Paper Towns by John Green
Genres: Young Adult, Fiction
Maturity Level: 4
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Quentin Jacobsen has spent a lifetime loving the magnificently adventurous Margo Roth Spiegelman from afar. So when she cracks open a window and climbs into his life—dressed like a ninja and summoning him for an ingenious campaign of revenge—he follows. After their all-nighter ends, and a new day breaks, Q arrives at school to discover that Margo, always an enigma, has now become a mystery. But Q soon learns that there are clues—and they’re for him. Urged down a disconnected path, the closer he gets, the less Q sees the girl he thought he knew…
Of all John Green’s books, Paper Towns has been my favorite. This is probably because the main character, Quentin, reminds me strongly of myself, and his other main characters have always irked me. But the concept of the book was also distinctly more interesting to me. It is written almost as a mystery novel, and I found myself fascinated by the unraveling of Margo’s clues. The themes were also themes I think are important for young adults to understand. The idea that everyone is a human being just like you seems on the surface so obvious, but when you really stop to think about it, is so profound. We are all interconnected, each individual as complex and unfathomable as the next. As Quentin finally learns, you can’t be mad at anyone for being who they are. But I especially intrigued by the idea of Margo as a paper girl. She puts on an act of what she wants everyone to see, the whole time hiding the complex person she really is, and hating the life she is leading. How many young girls can relate to Margo! I hope she gives them hope, and helps them understand that they just need to be themselves.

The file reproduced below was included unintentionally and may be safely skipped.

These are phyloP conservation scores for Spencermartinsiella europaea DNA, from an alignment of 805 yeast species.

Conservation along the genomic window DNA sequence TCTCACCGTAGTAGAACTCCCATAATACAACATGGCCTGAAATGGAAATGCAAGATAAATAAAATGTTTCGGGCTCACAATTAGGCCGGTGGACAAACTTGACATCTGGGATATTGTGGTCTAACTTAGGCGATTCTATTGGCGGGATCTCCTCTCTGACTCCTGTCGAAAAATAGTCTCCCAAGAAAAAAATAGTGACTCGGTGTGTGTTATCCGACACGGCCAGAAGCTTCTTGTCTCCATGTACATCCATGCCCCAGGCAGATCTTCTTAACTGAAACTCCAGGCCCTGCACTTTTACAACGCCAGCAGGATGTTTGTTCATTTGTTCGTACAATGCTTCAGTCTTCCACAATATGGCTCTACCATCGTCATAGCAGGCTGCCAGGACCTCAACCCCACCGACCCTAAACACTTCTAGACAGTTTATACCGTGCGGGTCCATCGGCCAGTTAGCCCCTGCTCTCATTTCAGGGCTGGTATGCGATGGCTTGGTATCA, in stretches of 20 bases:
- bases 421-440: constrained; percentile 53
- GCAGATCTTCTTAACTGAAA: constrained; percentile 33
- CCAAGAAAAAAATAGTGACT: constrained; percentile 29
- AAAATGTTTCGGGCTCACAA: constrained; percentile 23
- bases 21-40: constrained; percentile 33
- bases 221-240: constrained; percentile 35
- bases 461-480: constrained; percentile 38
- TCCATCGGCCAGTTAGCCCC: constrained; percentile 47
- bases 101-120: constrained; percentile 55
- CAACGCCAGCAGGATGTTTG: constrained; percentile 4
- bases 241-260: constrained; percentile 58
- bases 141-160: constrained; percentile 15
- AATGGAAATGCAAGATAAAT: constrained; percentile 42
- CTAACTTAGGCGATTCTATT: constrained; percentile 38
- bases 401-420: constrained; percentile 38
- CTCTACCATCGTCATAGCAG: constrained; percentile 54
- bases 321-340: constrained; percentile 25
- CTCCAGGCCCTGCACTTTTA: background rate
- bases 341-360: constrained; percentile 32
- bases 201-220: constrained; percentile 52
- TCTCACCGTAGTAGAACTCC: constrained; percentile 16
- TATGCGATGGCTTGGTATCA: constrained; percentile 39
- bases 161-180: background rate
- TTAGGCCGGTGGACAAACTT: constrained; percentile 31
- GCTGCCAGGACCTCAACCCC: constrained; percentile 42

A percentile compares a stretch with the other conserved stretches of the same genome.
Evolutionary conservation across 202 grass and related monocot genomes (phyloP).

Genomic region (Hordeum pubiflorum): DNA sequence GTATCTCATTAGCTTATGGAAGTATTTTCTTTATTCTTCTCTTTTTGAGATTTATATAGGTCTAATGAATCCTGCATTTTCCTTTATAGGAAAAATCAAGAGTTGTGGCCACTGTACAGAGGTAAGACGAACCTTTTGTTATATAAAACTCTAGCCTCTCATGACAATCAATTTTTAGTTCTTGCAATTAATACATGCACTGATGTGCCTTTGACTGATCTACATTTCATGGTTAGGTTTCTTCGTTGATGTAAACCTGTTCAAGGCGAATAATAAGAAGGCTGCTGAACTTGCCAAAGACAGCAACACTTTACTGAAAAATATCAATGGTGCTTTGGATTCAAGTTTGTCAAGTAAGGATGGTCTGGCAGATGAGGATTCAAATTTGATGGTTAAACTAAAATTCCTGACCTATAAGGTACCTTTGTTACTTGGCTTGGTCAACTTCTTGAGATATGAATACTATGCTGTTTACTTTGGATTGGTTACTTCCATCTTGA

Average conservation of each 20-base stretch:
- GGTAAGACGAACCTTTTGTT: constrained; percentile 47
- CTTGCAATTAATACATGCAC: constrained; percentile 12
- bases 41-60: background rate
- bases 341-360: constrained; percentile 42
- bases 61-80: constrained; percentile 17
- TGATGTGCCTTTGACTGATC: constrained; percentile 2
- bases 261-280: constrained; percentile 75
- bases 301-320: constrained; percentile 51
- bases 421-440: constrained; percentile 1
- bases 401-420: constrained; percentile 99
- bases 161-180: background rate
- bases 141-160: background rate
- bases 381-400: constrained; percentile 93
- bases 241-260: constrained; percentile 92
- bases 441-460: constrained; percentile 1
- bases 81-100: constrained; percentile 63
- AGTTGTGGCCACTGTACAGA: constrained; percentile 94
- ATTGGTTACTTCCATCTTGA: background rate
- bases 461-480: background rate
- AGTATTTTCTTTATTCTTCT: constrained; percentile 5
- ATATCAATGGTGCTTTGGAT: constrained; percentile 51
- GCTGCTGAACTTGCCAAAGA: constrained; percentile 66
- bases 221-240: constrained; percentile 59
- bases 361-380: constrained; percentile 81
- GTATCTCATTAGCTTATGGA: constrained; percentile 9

The only thing I didn’t particularly care for about this book was the large amount of swearing and underage drinking. Now, I understand that John writes about real people, and that real teenage boys swear and have an unhealthy fascination with their sexual organs. But I feel that when writing for young adults you become a role model. Especially when it comes to teen drinking, an extremely unhealthy activity (no matter how much we want to ignore that fact), YA authors should be presenting a better example. And as much as I love John Green as a human being, I feel that all of his books fail to provide this positive role model that our youth so badly needs.